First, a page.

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Fashion-tech Start-up Zero10 Bets on Affordable Digital Clothing

·4-min read

LONDON — Physical events may be coming back, but for George Yashin, founder of fashion label ZNY and digital fashion platform Zero10, a democratic and digitally enhanced reality is the only way to go.

Launching on Thursday, Zero10 is an iOS application using 3D body tracking, cloth simulation and body segmentation technology to allow users to purchase, wear and collect digital garments from brands and create content for social media.

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Yashin said he didn’t intend to break any traditional fashion industry rules or repeat what others have been doing in the augmented reality space with Zero10.

A model wearing digital outfits from Zero10. - Credit: Courtesy
A model wearing digital outfits from Zero10. - Credit: Courtesy

Courtesy

Instead, he believes digital fashion is a much more sustainable and affordable way to give consumers what they want and provides the same emotions as buying new, real clothes.

“We offer the industry a new type of interaction between users and brands, and this interaction has no borders — no deliveries, no production issues, no differentiation in countries, gender, race or complexion,” he said.

“The fashion industry has been stable for years. It’s changing but not evolving in a radical way and digital fashion seems like something that can finally shift this. Endless production cycles and overconsumption seem to only increase.…It’s a vicious circle. We are very close to the consumption limit. We have almost reached it and to prevent the game from destroying itself, it is important to look into new possibilities or even build them. That’s a reason we decided to join the new course and dive into the field of digital fashion,” he added.

The platform adopts a collaboration and drop model. New items will be released every two weeks and all the collections are produced in collaboration with emerging or luxury designers. Items are usually priced around $1 to $20, which is a fraction of what other major virtual fashion platforms are asking.

For the launch, Zero10 is offering 12 unisex digital items for free from brands like Ksenia Schnaider, ZNY, AV Vattev, Florentina Leitner and Ttswtrs.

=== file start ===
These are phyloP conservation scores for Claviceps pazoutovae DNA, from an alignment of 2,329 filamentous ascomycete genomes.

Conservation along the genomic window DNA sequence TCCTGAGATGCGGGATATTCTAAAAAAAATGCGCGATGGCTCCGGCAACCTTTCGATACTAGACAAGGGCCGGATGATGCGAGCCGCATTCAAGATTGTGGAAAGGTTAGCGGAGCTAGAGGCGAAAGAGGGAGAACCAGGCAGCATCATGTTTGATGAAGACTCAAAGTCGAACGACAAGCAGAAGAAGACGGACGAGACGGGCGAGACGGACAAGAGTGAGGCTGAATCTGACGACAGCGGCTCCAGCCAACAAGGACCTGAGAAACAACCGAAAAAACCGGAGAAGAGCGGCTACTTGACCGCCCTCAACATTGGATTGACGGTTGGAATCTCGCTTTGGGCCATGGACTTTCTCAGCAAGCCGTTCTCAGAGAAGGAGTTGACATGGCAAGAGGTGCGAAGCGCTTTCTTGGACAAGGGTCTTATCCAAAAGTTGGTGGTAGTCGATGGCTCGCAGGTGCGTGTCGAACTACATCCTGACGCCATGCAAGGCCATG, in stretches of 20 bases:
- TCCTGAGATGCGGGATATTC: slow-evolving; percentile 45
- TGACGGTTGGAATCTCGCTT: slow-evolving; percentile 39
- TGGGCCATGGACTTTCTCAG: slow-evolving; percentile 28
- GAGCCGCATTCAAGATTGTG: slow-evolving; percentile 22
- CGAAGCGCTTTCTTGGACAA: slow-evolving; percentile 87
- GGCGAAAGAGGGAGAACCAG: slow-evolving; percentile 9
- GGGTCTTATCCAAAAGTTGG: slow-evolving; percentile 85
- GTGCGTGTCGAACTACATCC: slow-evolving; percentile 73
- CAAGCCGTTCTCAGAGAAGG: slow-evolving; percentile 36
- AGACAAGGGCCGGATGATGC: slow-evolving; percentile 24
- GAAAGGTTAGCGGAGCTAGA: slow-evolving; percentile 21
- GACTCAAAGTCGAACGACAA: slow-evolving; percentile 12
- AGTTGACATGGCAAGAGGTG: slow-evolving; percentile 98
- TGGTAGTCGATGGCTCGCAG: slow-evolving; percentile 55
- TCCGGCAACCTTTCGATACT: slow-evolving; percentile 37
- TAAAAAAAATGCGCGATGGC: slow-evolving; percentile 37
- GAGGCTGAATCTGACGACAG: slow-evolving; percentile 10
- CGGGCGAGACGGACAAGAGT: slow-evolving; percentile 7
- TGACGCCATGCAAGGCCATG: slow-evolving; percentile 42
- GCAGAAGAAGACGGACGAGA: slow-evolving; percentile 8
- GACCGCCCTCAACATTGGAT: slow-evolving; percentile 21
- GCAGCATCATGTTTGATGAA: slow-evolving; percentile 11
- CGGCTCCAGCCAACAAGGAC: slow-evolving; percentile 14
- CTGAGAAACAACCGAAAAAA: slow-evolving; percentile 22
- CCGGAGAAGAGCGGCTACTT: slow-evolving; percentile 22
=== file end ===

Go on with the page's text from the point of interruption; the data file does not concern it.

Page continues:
The Kyiv, Ukraine-based Schnaider said she agreed to get on board with Zero10 because its infrastructure enables the brand to transition to a more sustainable model, on top of the fact that augmented reality fashion is by nature more democratic and offers a unique experience to users.

A model wearing digital outfits from Zero10. - Credit: Courtesy
A model wearing digital outfits from Zero10. - Credit: Courtesy

Courtesy

Yashin revealed that he named the platform after the futuristic exhibition “0,10” in 1915, which was considered as one of the most significant exhibitions in the history of the pre-revolutionary Russian avant-garde.

“It marked an important moment of transition. At ‘0,10,’ Kazimir Malevich and his colleagues inaugurated a new form of non-objective art called Suprematism. This exhibition divided the world before and after, as the old world existed up to that point could no longer remain the same.

“In fact,’0,10,’ is a point in time where the classical rules that existed before come to zero, and a new starting point begins, under which the old rules can no longer stay the same. This is the concept that we draw a parallel with when naming our product,” he added.

The entrepreneur said he is not worried that digital fashion will get sidelined after the pandemic.

“There is no big difference between virtual and physical any more. Millennials and Gen Z grew up in a world where half of their daily life and communications are online and the pandemic proved once again that none of us can imagine life without a digital space. We felt that the world and the fashion industry are finally ready to accept this and to evolve in this direction, and every day, we see the proof of it. Digital fashion is not the future of fashion — it’s present and it’s definitely here to last,” Yashin said.

“We do understand the fact that many people won’t understand digital fashion and its applicability within the physical world. However, we don’t see it as a barrier but rather an opportunity to do the product that will smooth this transition for the masses and give the entry-level understanding of what is it. We start with early adopters — those who are into fashion and content creation, and then we will see who else will join and what partners would get on board with us. It can be both gaming, art and fashion,” he added.

Looking ahead, Yashin said Zero10 has the potential to become an open platform that brands and designers could use without supervision, or provide digital solutions for major e-commerce players and physical retailers.

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